Even the boys were up early for a big push today. The owner had left out fruit, yoghurt and muesli for us and we were all off by 6am. Some cool riding together followed in the mist around to lake Rotoroa. Aparently my reading glasses popped out of my rear pocket bouncing over one of the fords, but Owen noticed and kept them to surprise me with later! Then the big push (grovel!) up the Porika and an exciting descent down the other side. We caught up with Julie and Thomas then as they had pushed on in the dark the previous evening. Along the big straights in St Arnaud Owen set a cracking pace of 28 to 30 km/hr and the rest of us held on as best we could. More pies and cokes for lunch and Owen produced my glasses as I was looking for them to read the maps for the afternoon run into Nelson - much to everyone else's amusement! I think my reputation for absentmindedness is now firmly established! The others were faffing about a bit so Tor and I departed first and made good time through the forestry area through to Wakefield. We didn't see Owen and Mick again as by this time Owen had three broken rear spokes and stopped in Richmond for repairs. Thanks for the company boys - I really enjoyed your laid back style and youthful exuberance. The cycleway into Nelson should have been a pleasant experience but a nasty cool headwind and some fairly intolerant drivers took the gloss off it. Stopped for a Gourmet Felafel (for a bit of a change of diet) at a place by the same name in Nelson City at 5 pm. My brother Bill (who lives just off Brook St) popped by to say hello and wish us well and and an old workmate Howard and his partner Lindsay (who had been following our progress on the web) were waiting to do the same at the Maitai road turnoff. Great to have your encouragement guys. Tor and I set off up the Maitai at 5.30 pm hoping to make the Pelorous Bridge camp ground by nightfall. The ride up the Maitai was pleasant enough and the detour to avoid the closed bridge on the Dun Mountain also fine. Here we met a very helpful local rider (probably in his 70's) who confirmed the route back onto the Maungatapu. With our heavily laden bikes I have to say this was again a bit of a grovel. Tor and I were both starting to get a bit "over it" by the time we reached the summit at 8.30. The amusing messages on the wire across the track cheered us up as did the beautiful and fast ride down the other side in the dusk. At one point in the space of 5 minutes I was joined briefly on the track by first a wild pig, then a wild cat and finally a wild deer - I don't think I was hallucinating! It took no time at all to reach the gravel road at the bottom, but we then needed lights for the next hours riding - the only time on the whole trip I rode after dark. I had assumed that the road would be easy to follow, but we had a decision to make at a bridge at one point. It was the first time I had seen Tor a bit agitated and we had the compass out a couple of times before convincing ourselves that there was really only one way to go. It was with some relief that we popped out on the Nelson Blenheim highway at Pelorous Bridge just before 10 and into the campground. It wasn't clear how to pay after hours to stay there given that we wanted to make a very early morning start next morning. But we had barely stepped off our bikes before we were being accused by a rather grumpy camp manager of trying to avoid paying! $10 each calmed him down and we set up camp well away from others so as not to disturb them with our early start. There are some beautiful old trees in this area and it would have been nice to see them in daylight. It then started to rain - which was OK for me in my tent but Tor (all 6' 5" of him in a bivy bag) was restless.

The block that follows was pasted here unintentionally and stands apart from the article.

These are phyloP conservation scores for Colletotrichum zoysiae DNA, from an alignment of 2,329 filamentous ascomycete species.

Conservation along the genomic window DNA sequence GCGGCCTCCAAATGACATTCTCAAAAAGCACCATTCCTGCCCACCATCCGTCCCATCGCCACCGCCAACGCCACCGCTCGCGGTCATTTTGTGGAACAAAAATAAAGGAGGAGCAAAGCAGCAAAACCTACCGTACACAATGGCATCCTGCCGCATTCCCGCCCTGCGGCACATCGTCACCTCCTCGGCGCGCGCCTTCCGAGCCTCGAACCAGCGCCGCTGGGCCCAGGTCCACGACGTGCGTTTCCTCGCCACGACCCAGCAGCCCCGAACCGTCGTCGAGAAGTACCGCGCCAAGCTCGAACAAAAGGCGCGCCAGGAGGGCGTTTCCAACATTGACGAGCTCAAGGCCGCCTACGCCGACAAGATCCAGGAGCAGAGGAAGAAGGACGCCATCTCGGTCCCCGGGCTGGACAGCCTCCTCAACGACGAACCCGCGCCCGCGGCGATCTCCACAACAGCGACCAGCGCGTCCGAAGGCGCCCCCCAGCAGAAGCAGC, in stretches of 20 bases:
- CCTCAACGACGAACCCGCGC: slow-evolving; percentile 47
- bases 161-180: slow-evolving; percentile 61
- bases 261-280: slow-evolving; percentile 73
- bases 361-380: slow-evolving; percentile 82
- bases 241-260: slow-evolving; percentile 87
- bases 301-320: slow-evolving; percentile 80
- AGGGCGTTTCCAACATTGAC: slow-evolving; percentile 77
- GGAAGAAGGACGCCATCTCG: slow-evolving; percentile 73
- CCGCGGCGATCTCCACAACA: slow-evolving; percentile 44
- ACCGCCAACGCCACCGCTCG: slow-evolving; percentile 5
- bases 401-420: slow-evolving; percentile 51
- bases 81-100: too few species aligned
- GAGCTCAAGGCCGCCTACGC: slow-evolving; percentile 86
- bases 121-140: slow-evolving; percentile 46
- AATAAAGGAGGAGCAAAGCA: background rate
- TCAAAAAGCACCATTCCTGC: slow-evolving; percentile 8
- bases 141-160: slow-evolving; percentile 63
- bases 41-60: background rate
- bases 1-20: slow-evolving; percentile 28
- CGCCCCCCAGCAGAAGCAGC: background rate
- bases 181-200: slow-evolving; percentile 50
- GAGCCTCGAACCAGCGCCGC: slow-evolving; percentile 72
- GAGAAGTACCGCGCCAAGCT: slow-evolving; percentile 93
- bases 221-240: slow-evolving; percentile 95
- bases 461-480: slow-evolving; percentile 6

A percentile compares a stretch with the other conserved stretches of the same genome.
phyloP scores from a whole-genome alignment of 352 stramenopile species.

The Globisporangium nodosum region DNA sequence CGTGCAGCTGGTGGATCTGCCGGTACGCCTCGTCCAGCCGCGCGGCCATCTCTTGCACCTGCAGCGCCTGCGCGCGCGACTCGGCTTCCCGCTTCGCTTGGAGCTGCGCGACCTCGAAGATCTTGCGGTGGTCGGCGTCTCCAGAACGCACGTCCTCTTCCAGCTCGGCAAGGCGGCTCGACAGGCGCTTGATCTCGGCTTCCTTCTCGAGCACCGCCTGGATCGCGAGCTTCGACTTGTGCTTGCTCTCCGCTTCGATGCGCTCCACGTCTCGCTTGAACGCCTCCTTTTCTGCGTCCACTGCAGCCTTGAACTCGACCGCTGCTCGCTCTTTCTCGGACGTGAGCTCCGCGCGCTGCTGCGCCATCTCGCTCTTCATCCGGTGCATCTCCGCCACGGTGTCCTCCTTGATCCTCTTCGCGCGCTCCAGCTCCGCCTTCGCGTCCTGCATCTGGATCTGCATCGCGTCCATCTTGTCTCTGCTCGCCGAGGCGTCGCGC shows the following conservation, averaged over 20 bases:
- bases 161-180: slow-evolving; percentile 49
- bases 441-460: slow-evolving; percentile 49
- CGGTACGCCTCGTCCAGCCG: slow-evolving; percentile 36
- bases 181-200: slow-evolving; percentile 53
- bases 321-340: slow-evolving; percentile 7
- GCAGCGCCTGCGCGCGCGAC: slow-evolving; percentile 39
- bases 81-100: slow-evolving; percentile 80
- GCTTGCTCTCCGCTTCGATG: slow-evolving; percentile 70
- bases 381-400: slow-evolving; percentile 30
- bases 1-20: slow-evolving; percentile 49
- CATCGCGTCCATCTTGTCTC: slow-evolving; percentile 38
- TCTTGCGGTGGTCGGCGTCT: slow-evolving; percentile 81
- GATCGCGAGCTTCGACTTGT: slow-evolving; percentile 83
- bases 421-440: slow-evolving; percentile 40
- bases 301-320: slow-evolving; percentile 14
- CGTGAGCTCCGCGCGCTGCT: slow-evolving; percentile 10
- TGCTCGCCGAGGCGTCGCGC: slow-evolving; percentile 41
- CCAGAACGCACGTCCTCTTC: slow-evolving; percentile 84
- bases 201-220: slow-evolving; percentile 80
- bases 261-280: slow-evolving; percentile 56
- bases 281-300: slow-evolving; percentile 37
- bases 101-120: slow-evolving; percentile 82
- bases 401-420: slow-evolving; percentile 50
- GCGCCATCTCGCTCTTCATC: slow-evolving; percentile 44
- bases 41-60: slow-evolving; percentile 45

Day 5 - Big River Hut to Murchison

Possible Shelter?
Maruia Saddle

Tor and Owen feast at Murchison

Yum says Mick!
Tor and I seemed better adapted to starting early than Mick and Owen so we were off before 7 on the track past old gold mining works to Merrijigs followed by the fast 4WD track down to Reefton. A hearty big breakfast and a bit of shopping - me to replace a swiss army knife I thought I had left at Sheffield (It turned out to be the old man effect again as I found it in my bag when I got back to Wellington!). Owen and Mick and Julie and Thomas arrived as we were about to set off. As we left I couldn't find my sunglasses - I was really developing a reputation for absentmindedness! A gentle climb up to Rahu saddle in the cool morning air was followed by a rapid descent to Springs Junction and Owen and Mick caught us again there as we had a second breakfast/early lunch. Tor and I pushed on towards Maruia and the Maruia saddle road. Mick and Owen joined us again here. Half way to the saddle a ute pulled up beside us (we were all wondering what we had done) when a voice called out is one of you guys Mike and proceded to hand me my lost glasses. We were all amazed, I couldn't believe my luck. It transpired that Julie had heard about me loosing my classes and had found a pair on the track down from Big river to Reefton and put two and two together so when a guy in Reefton in a ute indicated he was heading in our direction she gave him a good description of us and our route and asked him to give them to us. Thanks Julie and the kind ute driver whoever he was. The four of us (Tor, Owen, Mick and I) cycled on together through west coast bush then farmland in the heat all the way to Murchison. Tor punctured about 4 km short at about 7 pm, but we had decided to have another shorter day but comfortable night ready for a big push the next day. We organised accommodation at the local backpacker and food for the next day and I went back to see what was holding Tor up. It transpired that his zip tie method of attaching tubes had actually cut through his spares so he had had to do a full repair! By the time we got back Owen and Mick had chatted to the backpacker owner and organised a gourmet meal of lasagna and one of the best salads I have had (see photos) and hoped we didn't think it presumptuous of them. Boys that was one of the best evenings on the trip - chugging a corona, delicious food and chatting to the owner about our exploits -  I will remember it fondly for a long time. More washing and organising of bikes for a quick get away in the morning and another good sleep in a soft bed.